The new Statement of Fitness for Work

On 6 April 2010 the current sick note forms were replaced with the new Statement of Fitness for Work.

Individuals requiring more than 7 days off work currently require their GP to provide a sick note, indicating how long that individual should refrain from work.

Recent investigation into the impact of work on health has shown (return to) work:

  • Promotes recovery and aids rehabilitation
  • Improves physical and mental health and well-being
  • Reduces social exclusion and poverty.

In order to focus healthcare professionals, employers and individuals on what patients are capable of (instead of incapable of), the Department for Work and Pensions (DWP), in consultation with practising doctors and members of professional bodies including the Royal College of General Practitioners and the British Medical Association, has developed a “Statement of Fitness to Work”. Its purpose is to help patients and their employers explore ways of facilitating a return to work.

The current policy stipulates only GPs and other doctors are able to complete the new form. Employers are not bound to the contents of the form; however they are advised to use it in conjunction with the patient to inform the development of a return to work strategy. Physiotherapists are not eligible to fill in this form.

The key changes are:

  • The introduction of a new option – “May be fit for work taking account of the following advice”.
  • You will no longer be asked to issue statements stating someone is fit for work.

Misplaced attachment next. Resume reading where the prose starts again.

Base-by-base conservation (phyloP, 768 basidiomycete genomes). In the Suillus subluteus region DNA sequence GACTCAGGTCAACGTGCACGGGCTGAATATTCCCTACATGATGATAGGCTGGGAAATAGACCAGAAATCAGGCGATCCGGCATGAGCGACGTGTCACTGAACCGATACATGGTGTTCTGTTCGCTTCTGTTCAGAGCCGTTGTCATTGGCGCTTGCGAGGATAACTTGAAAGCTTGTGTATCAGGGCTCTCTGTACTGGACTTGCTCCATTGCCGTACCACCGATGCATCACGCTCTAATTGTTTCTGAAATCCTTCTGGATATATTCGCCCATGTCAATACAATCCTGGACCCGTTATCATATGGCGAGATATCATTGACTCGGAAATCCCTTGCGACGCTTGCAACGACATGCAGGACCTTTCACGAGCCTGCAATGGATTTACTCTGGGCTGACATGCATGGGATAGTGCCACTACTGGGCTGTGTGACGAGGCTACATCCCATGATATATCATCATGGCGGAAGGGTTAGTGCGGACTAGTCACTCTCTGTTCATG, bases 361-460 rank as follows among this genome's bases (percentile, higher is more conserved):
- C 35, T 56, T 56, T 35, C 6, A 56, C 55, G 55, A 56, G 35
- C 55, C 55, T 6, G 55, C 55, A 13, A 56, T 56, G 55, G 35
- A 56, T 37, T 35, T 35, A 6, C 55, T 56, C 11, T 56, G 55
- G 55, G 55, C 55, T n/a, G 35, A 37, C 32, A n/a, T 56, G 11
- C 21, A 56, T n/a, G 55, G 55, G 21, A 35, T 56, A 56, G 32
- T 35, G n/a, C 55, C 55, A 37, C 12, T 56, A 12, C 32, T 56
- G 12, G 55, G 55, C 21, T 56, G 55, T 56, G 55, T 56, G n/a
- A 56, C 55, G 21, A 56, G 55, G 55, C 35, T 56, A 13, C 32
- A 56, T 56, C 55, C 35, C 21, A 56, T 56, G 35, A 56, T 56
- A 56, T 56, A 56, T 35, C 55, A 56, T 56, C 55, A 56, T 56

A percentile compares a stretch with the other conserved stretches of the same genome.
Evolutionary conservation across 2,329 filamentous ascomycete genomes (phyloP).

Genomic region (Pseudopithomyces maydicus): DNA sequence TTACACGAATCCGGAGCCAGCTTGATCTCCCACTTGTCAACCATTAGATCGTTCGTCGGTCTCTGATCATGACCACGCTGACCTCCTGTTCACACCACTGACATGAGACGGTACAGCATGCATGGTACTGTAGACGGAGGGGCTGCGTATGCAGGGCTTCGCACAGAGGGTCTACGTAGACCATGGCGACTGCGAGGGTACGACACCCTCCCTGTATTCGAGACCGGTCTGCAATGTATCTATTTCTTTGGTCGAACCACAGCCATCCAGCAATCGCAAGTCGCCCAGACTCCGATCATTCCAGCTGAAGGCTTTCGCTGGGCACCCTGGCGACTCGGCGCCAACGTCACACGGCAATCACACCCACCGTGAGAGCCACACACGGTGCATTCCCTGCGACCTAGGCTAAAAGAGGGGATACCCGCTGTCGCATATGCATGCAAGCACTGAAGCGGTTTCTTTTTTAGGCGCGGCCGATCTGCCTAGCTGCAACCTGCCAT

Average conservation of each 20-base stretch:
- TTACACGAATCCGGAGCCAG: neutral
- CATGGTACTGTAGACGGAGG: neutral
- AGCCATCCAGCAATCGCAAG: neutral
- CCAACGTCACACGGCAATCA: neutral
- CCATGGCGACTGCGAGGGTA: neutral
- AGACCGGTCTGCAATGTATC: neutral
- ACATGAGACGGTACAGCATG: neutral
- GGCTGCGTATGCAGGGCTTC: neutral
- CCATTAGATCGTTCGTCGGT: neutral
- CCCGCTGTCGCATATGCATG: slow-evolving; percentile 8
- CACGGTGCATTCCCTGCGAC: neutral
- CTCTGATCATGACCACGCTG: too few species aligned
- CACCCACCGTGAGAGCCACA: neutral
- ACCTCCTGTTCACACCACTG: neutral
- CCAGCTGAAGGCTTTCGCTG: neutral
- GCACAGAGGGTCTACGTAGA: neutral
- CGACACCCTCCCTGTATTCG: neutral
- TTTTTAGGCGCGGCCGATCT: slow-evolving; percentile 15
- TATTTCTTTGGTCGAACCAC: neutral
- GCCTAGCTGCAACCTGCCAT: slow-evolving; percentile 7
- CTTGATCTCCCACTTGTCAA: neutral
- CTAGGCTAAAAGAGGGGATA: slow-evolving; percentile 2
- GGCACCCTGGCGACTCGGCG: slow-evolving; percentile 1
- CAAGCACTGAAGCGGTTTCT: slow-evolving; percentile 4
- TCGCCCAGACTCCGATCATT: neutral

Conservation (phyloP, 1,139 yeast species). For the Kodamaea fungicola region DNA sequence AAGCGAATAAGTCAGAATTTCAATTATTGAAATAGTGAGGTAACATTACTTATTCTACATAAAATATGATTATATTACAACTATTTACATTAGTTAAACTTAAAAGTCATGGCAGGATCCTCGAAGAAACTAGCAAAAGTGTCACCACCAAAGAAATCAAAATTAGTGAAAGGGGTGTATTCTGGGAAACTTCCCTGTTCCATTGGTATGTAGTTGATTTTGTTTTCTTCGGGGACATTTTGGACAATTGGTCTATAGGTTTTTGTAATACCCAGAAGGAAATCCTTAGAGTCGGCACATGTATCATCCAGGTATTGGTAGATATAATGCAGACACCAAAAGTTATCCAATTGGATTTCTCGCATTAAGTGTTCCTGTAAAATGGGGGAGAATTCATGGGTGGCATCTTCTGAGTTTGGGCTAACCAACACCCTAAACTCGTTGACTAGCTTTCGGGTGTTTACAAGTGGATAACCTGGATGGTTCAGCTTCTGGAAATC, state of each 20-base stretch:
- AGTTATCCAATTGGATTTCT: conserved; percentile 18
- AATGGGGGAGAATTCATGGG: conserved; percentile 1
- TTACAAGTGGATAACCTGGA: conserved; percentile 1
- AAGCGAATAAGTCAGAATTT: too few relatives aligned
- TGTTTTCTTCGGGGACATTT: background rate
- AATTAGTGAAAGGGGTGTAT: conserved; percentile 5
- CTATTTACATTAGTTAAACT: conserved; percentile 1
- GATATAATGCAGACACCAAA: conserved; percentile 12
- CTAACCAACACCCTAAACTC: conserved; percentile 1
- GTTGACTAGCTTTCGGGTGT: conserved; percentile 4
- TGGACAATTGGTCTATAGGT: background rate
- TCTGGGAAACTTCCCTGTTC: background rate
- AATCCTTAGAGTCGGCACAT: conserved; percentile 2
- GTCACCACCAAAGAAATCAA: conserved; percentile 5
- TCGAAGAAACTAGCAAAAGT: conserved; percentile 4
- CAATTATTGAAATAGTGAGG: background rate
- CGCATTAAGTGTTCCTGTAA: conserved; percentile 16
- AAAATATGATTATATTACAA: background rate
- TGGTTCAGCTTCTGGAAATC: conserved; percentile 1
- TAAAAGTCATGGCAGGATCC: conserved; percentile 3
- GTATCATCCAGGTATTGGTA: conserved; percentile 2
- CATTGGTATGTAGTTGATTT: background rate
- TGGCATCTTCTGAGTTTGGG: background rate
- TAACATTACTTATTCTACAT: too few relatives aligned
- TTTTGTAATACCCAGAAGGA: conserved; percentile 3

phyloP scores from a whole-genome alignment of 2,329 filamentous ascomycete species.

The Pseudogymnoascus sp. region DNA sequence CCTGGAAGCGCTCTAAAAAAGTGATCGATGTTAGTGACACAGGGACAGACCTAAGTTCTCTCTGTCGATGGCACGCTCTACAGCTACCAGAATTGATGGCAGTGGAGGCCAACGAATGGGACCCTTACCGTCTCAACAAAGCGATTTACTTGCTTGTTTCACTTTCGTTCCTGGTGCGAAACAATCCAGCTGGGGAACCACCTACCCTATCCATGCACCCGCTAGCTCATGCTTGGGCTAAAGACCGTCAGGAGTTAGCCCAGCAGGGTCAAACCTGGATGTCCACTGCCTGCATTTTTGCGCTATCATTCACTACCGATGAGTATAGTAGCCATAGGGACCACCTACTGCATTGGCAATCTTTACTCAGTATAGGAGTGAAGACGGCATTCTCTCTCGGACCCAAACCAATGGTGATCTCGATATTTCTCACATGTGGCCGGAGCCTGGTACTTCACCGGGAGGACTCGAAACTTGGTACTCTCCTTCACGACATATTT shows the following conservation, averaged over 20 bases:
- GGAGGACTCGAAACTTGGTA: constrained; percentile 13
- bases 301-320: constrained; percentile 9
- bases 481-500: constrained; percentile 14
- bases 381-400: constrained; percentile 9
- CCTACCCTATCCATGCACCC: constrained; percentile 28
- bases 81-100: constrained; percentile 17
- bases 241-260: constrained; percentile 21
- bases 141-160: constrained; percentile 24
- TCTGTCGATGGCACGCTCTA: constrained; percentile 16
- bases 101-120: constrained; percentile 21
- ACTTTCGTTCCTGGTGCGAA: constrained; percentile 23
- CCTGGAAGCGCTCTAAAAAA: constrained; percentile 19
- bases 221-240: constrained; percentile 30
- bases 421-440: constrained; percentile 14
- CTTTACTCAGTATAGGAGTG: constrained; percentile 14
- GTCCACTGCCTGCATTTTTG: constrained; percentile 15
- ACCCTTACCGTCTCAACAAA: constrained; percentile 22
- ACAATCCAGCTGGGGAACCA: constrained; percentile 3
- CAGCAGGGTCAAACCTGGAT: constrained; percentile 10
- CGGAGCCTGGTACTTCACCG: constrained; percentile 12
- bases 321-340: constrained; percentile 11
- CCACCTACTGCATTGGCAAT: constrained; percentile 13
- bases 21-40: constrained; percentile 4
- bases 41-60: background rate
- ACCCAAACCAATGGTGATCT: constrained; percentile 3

• Increased space for comments on the functional effects of your patient’s condition with tick boxes to indicate simple adjustments or adaptations that could aide their return to work.
  • Inclusion of telephone consultations as an acceptable form of assessment.
  • A reduction in the maximum duration of statement during the first 6 months of illness to 3 months.
  • Simplifying the current system by combining the Med 3 and Med 5 into one form.

Although we are making changes, many elements of the current system remain the same, including:

  • You can still advise your patient that they are not fit for work.
  • The statement can only be completed by a doctor.
  • The statement is advice from you to your patient that your patient can use as evidence of their fitness for work for sick pay and benefit purposes. The advice on the statement is not binding on employers.

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